As a mother of two elementary aged school children and a pediatric ER nurse–the events in Newtown, CT crushed me. I could imagine the terror of those parents waiting to know whether or not their children were okay. I’ve helped deliver the news of a child dying, and then grieved with all those involved.
Over the days and weeks to come, many questions will be asked. People will cry for policy changes. New gun laws. Should there be armed officers at each and every school? What about the shape of the mental health system?
These are valid points of discussion on many levels, but I think they are symptoms of a problem most don’t like to talk about. There is evil in the world. And this truth cannot be ignored or explained away. So what overcomes evil in our fallen world?
I was both impressed and troubled by an interview Dianne Sawyer did with one of the teachers who survived that day. She was amazing. Hustled her children into a small bathroom. Barricaded all of them inside. Kept her calm. Did not allow anyone in until the police keyed themselves inside. She was one of the first classrooms inside the building and expected that she may end up a face in a newspaper, too.
A true hero among many who placed themselves at risk.
What troubled me was a point in the interview when she shared that she told the children she loved them. That she wanted them all to hear something their parents would say. And then questioned if that was the right thing to do.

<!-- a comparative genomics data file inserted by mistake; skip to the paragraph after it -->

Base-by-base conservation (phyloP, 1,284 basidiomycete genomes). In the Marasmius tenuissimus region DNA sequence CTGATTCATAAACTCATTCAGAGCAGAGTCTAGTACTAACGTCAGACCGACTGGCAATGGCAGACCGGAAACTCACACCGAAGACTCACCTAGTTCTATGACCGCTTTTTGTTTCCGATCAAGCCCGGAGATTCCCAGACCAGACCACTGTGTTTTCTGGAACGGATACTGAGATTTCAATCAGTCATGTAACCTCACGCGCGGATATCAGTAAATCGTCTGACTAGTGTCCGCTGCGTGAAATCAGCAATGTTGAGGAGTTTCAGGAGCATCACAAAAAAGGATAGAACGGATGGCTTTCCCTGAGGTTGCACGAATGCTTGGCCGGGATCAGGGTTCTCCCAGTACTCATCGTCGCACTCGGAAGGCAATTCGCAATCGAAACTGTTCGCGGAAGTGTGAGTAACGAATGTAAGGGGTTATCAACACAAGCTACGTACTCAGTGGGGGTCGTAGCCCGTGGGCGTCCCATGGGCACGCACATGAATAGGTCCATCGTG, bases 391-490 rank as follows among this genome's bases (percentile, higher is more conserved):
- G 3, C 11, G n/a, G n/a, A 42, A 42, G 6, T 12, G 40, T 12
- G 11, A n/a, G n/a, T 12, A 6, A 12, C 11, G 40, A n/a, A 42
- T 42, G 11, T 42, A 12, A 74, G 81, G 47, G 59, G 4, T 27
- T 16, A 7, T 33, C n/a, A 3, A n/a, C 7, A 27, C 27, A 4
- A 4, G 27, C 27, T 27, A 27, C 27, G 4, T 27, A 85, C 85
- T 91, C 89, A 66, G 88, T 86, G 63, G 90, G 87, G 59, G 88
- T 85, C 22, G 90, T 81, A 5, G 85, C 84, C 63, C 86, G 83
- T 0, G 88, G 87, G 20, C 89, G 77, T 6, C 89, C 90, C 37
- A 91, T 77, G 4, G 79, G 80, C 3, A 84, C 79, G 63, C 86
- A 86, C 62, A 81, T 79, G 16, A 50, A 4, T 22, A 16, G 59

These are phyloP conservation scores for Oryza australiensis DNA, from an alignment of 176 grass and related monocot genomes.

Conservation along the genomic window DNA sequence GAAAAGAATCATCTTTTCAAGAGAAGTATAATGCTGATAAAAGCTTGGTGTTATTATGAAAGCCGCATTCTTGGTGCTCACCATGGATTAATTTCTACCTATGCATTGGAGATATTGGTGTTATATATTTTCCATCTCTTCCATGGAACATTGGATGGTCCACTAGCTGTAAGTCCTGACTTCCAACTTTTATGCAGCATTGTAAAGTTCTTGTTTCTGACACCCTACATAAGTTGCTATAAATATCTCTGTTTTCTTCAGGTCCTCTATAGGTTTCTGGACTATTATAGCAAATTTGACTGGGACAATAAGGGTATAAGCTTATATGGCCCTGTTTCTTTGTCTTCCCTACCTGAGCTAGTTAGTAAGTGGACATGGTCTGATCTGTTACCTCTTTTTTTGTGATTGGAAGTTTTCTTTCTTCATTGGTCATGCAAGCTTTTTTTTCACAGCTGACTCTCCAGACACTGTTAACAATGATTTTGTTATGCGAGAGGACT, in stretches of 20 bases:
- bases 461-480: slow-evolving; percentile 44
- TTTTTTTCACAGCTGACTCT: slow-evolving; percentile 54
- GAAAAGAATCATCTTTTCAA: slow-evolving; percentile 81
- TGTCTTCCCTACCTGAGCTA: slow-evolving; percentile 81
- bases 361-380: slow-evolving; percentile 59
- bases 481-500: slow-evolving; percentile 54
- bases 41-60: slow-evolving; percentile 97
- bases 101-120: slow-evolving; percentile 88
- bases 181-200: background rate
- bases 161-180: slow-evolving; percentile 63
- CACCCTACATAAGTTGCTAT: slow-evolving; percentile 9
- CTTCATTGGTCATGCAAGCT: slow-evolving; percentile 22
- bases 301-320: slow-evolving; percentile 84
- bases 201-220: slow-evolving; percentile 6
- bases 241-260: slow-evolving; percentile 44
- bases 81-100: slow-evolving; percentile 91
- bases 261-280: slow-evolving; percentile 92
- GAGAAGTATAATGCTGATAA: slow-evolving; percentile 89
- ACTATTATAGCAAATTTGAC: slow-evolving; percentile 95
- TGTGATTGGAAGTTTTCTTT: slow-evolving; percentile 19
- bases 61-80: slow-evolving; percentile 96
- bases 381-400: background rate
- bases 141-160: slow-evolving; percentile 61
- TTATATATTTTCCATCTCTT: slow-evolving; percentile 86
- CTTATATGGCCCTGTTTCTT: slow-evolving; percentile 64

Is this really where we are? Is this the true dilemma in our response to tragedy…wondering if expressing love is the right thing to do?
I heard the press report that people in Newtown were taking down Christmas decorations. I sympathize with their position. They don’t feel like celebrating. Can’t feel joy when so many others are suffering. A town coming together in shared grief. Our hearts cry with them on so many levels.
And this is where I also grieve. Christmas is about celebrating Christ’s birth. We get lost in the commercialism of it and sometimes, too, I want to pack up all the decorations, and forget gift giving because it’s so far removed from the point of it all.
That God was born into this world to bring light and peace. To one day end evil and suffering. The beginning of a life long journey of love for all of us.
There are certainly no easy answers. I am praying for those in Newtown.
There is light. There is hope. There is God’s indescribable love, even amidst the evil we wish would never touch us. It’s why there is Christmas.